Prosecutors want Mikhailov to be tried for war crimes and crimes against humanity.
"I, Konstantin Mikhailov, have not committed any crime against the people of Lithuania and the Lithuanian state," he said at the Thursday hearing.
Mikhailov said Lithuanian prosecutors had no right to bring new charges against him, an opinion seconded by his defense lawyers.
After this, the Lithuanian Court of Appeals asked the Lithuanian Prosecutor General's Office to appeal to Latvia for her consent to the new charges against Mikhailov.
Under Lithuania's laws, a person cannot be put on trial and convicted for crimes that were not listed in the European Arrest Warrant that led to his or her extradition from a foreign state.
Mikhailov was handed over to Lithuania from Latvia on suspicion of premeditated murder. Lithuanian prosecutors want to recategorize the charges as crimes against humanity. The charges are not subject to statute of limitations.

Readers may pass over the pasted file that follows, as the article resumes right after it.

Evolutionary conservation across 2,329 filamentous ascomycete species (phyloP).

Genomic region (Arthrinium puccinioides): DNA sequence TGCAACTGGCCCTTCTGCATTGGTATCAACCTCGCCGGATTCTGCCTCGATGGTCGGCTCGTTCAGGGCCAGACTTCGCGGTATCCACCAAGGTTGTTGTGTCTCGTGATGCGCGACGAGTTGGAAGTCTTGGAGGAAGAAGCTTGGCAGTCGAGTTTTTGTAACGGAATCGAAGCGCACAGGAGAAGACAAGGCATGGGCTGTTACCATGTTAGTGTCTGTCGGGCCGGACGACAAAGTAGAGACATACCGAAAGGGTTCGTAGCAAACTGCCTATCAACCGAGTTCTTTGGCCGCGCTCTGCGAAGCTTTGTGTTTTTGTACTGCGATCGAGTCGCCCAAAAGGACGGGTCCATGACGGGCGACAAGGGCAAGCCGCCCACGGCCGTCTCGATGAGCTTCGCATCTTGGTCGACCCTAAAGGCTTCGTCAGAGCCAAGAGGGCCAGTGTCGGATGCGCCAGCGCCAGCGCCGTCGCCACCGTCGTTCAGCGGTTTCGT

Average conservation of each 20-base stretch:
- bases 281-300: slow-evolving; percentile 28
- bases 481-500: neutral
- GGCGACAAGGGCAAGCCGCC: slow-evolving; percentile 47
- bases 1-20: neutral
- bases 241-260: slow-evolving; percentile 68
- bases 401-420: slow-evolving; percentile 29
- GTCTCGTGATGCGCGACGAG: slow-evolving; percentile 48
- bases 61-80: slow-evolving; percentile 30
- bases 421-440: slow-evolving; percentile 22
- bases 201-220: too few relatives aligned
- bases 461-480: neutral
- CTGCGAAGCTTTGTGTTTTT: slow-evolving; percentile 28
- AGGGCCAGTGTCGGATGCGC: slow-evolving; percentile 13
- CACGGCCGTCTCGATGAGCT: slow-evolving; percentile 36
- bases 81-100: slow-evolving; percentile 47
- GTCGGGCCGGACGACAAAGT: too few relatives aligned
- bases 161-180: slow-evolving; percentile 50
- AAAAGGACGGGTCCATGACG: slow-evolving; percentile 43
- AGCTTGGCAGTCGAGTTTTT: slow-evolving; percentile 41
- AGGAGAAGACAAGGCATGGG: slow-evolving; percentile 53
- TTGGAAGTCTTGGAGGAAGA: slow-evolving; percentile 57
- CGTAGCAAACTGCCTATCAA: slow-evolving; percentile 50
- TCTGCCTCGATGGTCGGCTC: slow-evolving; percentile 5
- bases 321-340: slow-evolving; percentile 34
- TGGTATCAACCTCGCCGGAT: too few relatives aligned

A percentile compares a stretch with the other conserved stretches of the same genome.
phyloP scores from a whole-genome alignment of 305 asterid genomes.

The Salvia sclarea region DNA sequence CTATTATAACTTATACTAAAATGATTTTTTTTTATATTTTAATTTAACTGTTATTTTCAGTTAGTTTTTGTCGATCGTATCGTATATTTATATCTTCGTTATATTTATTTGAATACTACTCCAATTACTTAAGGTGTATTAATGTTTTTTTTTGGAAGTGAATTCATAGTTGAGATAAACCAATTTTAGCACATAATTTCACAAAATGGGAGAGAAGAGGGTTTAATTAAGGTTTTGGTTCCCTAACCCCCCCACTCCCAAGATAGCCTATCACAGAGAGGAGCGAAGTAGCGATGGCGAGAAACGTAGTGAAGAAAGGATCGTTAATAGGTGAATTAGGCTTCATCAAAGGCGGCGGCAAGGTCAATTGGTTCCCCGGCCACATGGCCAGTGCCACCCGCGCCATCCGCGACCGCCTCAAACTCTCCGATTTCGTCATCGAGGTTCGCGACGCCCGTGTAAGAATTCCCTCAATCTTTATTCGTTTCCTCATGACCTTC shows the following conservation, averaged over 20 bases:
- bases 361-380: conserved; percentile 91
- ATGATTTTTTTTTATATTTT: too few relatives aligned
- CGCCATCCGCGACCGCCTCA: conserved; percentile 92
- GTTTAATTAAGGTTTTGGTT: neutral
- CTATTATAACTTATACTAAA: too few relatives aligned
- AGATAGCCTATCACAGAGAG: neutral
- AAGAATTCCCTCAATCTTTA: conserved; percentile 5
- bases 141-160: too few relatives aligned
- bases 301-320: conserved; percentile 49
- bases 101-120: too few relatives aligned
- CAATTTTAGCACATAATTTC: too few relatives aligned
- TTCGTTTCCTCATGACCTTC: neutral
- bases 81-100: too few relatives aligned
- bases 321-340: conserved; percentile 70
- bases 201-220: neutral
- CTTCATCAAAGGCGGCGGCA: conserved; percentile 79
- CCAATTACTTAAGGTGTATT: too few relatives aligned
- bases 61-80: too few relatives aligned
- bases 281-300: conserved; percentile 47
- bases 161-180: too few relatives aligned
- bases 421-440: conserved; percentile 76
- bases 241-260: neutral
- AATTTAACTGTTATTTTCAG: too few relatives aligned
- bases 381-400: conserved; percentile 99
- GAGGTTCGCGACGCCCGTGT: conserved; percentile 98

On 11 May 2011, a court in Vilnius found Mikhailov guilty of murdering seven Lithuanian police, customs and border officers at the Medininkai checkpoint on the Belarusian border in early hours of 31 July 1991. He was sentenced to life.
Prosecutors and Mikhailov's lawyers have lodged appeals against the verdict by Vilnius District Court. The lawyers want the court to clear Mikhailov of all charges, while prosecutors propose re-qualifying charges and finding Mikhailov guilty not only of murder but also of war crimes and crimes against humanity.